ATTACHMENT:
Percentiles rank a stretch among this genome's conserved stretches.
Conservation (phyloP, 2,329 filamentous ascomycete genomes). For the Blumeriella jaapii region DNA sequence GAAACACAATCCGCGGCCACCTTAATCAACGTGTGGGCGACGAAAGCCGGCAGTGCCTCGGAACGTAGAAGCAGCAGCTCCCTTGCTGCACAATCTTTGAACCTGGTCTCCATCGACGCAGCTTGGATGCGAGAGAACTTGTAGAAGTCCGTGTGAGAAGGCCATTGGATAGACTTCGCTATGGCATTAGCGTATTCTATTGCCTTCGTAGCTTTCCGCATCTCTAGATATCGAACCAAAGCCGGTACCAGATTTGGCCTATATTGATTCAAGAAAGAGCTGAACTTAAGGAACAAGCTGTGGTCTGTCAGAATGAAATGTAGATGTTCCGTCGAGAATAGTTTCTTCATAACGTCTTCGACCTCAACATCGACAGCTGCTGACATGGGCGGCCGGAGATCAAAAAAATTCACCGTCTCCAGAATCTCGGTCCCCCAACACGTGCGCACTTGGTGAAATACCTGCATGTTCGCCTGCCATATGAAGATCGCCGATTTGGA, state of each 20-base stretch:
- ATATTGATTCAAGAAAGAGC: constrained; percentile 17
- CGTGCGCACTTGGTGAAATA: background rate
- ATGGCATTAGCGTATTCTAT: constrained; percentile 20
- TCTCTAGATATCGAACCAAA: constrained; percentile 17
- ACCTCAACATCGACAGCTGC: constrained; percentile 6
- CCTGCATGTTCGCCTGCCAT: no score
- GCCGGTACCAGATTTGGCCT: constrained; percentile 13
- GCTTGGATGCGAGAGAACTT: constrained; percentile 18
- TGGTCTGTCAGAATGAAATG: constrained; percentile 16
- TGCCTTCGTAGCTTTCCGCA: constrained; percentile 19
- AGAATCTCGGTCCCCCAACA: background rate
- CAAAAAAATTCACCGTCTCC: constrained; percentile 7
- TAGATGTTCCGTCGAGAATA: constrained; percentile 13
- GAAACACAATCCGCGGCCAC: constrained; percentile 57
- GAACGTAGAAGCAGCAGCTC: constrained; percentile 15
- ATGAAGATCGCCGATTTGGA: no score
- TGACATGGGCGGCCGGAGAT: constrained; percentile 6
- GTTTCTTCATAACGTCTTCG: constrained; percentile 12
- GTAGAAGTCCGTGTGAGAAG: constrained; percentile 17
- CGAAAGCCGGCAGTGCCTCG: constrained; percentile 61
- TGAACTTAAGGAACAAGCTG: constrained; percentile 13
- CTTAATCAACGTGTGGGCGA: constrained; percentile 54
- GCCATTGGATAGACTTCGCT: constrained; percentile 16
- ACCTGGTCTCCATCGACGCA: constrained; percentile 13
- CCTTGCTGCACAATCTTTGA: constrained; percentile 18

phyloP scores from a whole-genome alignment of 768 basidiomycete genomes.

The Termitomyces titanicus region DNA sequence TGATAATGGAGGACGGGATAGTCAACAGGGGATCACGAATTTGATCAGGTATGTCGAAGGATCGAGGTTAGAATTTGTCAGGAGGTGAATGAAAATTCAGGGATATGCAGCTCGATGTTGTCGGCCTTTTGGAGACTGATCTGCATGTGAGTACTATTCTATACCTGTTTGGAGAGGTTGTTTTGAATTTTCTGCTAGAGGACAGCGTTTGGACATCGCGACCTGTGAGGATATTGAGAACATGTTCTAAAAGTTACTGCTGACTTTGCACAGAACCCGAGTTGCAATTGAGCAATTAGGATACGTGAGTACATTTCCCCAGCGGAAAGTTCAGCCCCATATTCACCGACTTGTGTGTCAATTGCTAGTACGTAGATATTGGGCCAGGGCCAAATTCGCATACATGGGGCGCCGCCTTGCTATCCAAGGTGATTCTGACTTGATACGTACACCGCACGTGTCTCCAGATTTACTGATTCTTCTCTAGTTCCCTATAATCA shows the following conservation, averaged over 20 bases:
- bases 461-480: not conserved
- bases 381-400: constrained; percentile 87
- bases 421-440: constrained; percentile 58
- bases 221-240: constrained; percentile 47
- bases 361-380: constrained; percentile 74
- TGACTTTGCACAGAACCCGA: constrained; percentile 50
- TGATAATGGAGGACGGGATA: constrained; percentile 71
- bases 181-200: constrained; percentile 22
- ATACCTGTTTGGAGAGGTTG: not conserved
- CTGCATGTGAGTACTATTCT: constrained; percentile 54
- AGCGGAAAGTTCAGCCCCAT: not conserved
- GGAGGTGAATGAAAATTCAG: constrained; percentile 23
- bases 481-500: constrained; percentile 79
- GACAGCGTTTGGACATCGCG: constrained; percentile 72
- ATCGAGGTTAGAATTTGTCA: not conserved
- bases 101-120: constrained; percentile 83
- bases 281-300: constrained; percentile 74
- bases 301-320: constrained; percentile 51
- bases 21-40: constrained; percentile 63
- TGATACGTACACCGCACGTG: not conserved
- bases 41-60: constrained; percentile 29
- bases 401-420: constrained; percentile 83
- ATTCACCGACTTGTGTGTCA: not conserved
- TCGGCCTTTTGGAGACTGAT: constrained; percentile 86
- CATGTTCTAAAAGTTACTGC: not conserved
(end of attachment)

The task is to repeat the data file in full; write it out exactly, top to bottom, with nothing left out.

Percentiles rank a stretch among this genome's conserved stretches.
Conservation (phyloP, 2,329 filamentous ascomycete genomes). For the Blumeriella jaapii region DNA sequence GAAACACAATCCGCGGCCACCTTAATCAACGTGTGGGCGACGAAAGCCGGCAGTGCCTCGGAACGTAGAAGCAGCAGCTCCCTTGCTGCACAATCTTTGAACCTGGTCTCCATCGACGCAGCTTGGATGCGAGAGAACTTGTAGAAGTCCGTGTGAGAAGGCCATTGGATAGACTTCGCTATGGCATTAGCGTATTCTATTGCCTTCGTAGCTTTCCGCATCTCTAGATATCGAACCAAAGCCGGTACCAGATTTGGCCTATATTGATTCAAGAAAGAGCTGAACTTAAGGAACAAGCTGTGGTCTGTCAGAATGAAATGTAGATGTTCCGTCGAGAATAGTTTCTTCATAACGTCTTCGACCTCAACATCGACAGCTGCTGACATGGGCGGCCGGAGATCAAAAAAATTCACCGTCTCCAGAATCTCGGTCCCCCAACACGTGCGCACTTGGTGAAATACCTGCATGTTCGCCTGCCATATGAAGATCGCCGATTTGGA, state of each 20-base stretch:
- ATATTGATTCAAGAAAGAGC: constrained; percentile 17
- CGTGCGCACTTGGTGAAATA: background rate
- ATGGCATTAGCGTATTCTAT: constrained; percentile 20
- TCTCTAGATATCGAACCAAA: constrained; percentile 17
- ACCTCAACATCGACAGCTGC: constrained; percentile 6
- CCTGCATGTTCGCCTGCCAT: no score
- GCCGGTACCAGATTTGGCCT: constrained; percentile 13
- GCTTGGATGCGAGAGAACTT: constrained; percentile 18
- TGGTCTGTCAGAATGAAATG: constrained; percentile 16
- TGCCTTCGTAGCTTTCCGCA: constrained; percentile 19
- AGAATCTCGGTCCCCCAACA: background rate
- CAAAAAAATTCACCGTCTCC: constrained; percentile 7
- TAGATGTTCCGTCGAGAATA: constrained; percentile 13
- GAAACACAATCCGCGGCCAC: constrained; percentile 57
- GAACGTAGAAGCAGCAGCTC: constrained; percentile 15
- ATGAAGATCGCCGATTTGGA: no score
- TGACATGGGCGGCCGGAGAT: constrained; percentile 6
- GTTTCTTCATAACGTCTTCG: constrained; percentile 12
- GTAGAAGTCCGTGTGAGAAG: constrained; percentile 17
- CGAAAGCCGGCAGTGCCTCG: constrained; percentile 61
- TGAACTTAAGGAACAAGCTG: constrained; percentile 13
- CTTAATCAACGTGTGGGCGA: constrained; percentile 54
- GCCATTGGATAGACTTCGCT: constrained; percentile 16
- ACCTGGTCTCCATCGACGCA: constrained; percentile 13
- CCTTGCTGCACAATCTTTGA: constrained; percentile 18

phyloP scores from a whole-genome alignment of 768 basidiomycete genomes.

The Termitomyces titanicus region DNA sequence TGATAATGGAGGACGGGATAGTCAACAGGGGATCACGAATTTGATCAGGTATGTCGAAGGATCGAGGTTAGAATTTGTCAGGAGGTGAATGAAAATTCAGGGATATGCAGCTCGATGTTGTCGGCCTTTTGGAGACTGATCTGCATGTGAGTACTATTCTATACCTGTTTGGAGAGGTTGTTTTGAATTTTCTGCTAGAGGACAGCGTTTGGACATCGCGACCTGTGAGGATATTGAGAACATGTTCTAAAAGTTACTGCTGACTTTGCACAGAACCCGAGTTGCAATTGAGCAATTAGGATACGTGAGTACATTTCCCCAGCGGAAAGTTCAGCCCCATATTCACCGACTTGTGTGTCAATTGCTAGTACGTAGATATTGGGCCAGGGCCAAATTCGCATACATGGGGCGCCGCCTTGCTATCCAAGGTGATTCTGACTTGATACGTACACCGCACGTGTCTCCAGATTTACTGATTCTTCTCTAGTTCCCTATAATCA shows the following conservation, averaged over 20 bases:
- bases 461-480: not conserved
- bases 381-400: constrained; percentile 87
- bases 421-440: constrained; percentile 58
- bases 221-240: constrained; percentile 47
- bases 361-380: constrained; percentile 74
- TGACTTTGCACAGAACCCGA: constrained; percentile 50
- TGATAATGGAGGACGGGATA: constrained; percentile 71
- bases 181-200: constrained; percentile 22
- ATACCTGTTTGGAGAGGTTG: not conserved
- CTGCATGTGAGTACTATTCT: constrained; percentile 54
- AGCGGAAAGTTCAGCCCCAT: not conserved
- GGAGGTGAATGAAAATTCAG: constrained; percentile 23
- bases 481-500: constrained; percentile 79
- GACAGCGTTTGGACATCGCG: constrained; percentile 72
- ATCGAGGTTAGAATTTGTCA: not conserved
- bases 101-120: constrained; percentile 83
- bases 281-300: constrained; percentile 74
- bases 301-320: constrained; percentile 51
- bases 21-40: constrained; percentile 63
- TGATACGTACACCGCACGTG: not conserved
- bases 41-60: constrained; percentile 29
- bases 401-420: constrained; percentile 83
- ATTCACCGACTTGTGTGTCA: not conserved
- TCGGCCTTTTGGAGACTGAT: constrained; percentile 86
- CATGTTCTAAAAGTTACTGC: not conserved